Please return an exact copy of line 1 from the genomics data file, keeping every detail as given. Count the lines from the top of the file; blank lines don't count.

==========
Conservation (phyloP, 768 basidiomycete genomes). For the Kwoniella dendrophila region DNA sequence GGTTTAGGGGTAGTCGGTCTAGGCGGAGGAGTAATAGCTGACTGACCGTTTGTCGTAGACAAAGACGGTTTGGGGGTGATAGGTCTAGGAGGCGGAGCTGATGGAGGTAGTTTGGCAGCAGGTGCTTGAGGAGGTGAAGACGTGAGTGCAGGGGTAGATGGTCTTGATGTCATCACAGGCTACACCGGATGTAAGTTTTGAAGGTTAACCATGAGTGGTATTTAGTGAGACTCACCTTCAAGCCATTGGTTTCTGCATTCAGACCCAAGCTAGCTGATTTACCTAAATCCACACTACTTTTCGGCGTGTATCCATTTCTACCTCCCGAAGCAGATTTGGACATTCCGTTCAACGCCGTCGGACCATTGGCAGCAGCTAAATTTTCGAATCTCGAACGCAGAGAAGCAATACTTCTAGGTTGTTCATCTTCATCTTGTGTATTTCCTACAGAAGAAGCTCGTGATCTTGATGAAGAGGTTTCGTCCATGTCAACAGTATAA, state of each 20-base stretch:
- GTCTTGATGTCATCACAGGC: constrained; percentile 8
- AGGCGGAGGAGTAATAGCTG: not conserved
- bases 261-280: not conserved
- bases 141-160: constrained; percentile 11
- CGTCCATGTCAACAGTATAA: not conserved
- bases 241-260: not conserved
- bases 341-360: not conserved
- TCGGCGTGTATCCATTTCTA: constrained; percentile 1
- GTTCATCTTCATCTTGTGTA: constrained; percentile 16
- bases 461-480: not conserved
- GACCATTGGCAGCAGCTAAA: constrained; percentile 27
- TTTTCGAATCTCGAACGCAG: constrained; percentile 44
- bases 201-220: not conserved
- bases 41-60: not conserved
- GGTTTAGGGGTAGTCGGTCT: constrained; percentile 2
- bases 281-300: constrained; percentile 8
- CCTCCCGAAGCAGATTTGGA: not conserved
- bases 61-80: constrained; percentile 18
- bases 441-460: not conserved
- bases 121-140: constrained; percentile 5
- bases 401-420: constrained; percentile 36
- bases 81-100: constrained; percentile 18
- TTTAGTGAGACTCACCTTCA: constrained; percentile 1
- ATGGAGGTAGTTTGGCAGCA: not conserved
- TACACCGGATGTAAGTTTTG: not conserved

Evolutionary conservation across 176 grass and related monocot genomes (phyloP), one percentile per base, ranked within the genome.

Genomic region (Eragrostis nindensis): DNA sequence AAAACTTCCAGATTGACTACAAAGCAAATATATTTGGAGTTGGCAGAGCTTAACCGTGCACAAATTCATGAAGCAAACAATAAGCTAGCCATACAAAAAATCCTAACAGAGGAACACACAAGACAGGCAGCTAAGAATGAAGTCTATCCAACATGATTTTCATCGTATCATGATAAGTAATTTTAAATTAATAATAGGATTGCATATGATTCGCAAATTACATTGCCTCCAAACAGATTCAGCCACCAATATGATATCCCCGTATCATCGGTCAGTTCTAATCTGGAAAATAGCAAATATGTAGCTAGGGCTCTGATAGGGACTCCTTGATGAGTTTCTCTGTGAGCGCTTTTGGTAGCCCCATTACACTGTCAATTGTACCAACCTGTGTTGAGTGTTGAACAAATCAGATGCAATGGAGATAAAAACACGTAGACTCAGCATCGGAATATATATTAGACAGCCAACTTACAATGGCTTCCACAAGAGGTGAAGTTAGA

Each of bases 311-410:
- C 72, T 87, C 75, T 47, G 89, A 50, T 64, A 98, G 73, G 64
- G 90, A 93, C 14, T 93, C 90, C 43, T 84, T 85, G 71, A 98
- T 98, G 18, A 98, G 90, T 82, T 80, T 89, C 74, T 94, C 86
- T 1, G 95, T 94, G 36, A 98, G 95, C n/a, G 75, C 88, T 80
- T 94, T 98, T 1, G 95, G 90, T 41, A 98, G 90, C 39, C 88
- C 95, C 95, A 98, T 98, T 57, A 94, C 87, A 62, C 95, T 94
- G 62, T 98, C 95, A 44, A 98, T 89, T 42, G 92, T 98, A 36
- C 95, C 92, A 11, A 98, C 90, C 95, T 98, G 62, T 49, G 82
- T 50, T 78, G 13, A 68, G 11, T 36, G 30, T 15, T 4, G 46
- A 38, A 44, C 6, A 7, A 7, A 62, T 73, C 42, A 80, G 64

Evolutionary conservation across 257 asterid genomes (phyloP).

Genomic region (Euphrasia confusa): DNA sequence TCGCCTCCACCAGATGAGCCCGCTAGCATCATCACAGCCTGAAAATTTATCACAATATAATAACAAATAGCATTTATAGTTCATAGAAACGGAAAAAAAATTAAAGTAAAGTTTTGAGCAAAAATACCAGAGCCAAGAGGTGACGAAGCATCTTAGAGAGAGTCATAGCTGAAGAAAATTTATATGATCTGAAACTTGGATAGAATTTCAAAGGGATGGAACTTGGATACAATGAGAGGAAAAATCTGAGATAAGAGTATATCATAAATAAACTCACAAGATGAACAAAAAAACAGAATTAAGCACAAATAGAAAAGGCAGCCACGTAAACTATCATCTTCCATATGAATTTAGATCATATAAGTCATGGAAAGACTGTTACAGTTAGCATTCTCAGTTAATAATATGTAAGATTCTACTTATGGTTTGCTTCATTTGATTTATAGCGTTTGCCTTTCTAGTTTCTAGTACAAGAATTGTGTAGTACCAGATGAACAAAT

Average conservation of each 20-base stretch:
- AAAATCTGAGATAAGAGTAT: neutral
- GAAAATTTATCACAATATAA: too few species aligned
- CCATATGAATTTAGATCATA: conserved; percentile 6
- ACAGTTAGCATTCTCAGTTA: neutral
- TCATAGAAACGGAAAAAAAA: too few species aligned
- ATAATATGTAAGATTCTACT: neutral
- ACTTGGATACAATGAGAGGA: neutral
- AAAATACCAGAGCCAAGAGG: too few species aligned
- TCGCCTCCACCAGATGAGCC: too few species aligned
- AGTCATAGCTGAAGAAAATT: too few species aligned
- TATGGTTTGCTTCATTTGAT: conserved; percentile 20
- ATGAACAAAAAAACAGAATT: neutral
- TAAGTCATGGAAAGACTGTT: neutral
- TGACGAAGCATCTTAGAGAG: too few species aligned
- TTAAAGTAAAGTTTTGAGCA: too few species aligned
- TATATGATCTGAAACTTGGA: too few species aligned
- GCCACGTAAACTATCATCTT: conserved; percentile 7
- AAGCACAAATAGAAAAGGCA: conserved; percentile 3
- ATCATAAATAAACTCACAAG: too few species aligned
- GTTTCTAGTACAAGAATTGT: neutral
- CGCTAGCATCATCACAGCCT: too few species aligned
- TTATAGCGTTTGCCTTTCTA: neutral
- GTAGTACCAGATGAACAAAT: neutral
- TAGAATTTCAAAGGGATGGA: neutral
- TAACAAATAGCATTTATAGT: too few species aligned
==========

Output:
Conservation (phyloP, 768 basidiomycete genomes). For the Kwoniella dendrophila region DNA sequence GGTTTAGGGGTAGTCGGTCTAGGCGGAGGAGTAATAGCTGACTGACCGTTTGTCGTAGACAAAGACGGTTTGGGGGTGATAGGTCTAGGAGGCGGAGCTGATGGAGGTAGTTTGGCAGCAGGTGCTTGAGGAGGTGAAGACGTGAGTGCAGGGGTAGATGGTCTTGATGTCATCACAGGCTACACCGGATGTAAGTTTTGAAGGTTAACCATGAGTGGTATTTAGTGAGACTCACCTTCAAGCCATTGGTTTCTGCATTCAGACCCAAGCTAGCTGATTTACCTAAATCCACACTACTTTTCGGCGTGTATCCATTTCTACCTCCCGAAGCAGATTTGGACATTCCGTTCAACGCCGTCGGACCATTGGCAGCAGCTAAATTTTCGAATCTCGAACGCAGAGAAGCAATACTTCTAGGTTGTTCATCTTCATCTTGTGTATTTCCTACAGAAGAAGCTCGTGATCTTGATGAAGAGGTTTCGTCCATGTCAACAGTATAA, state of each 20-base stretch: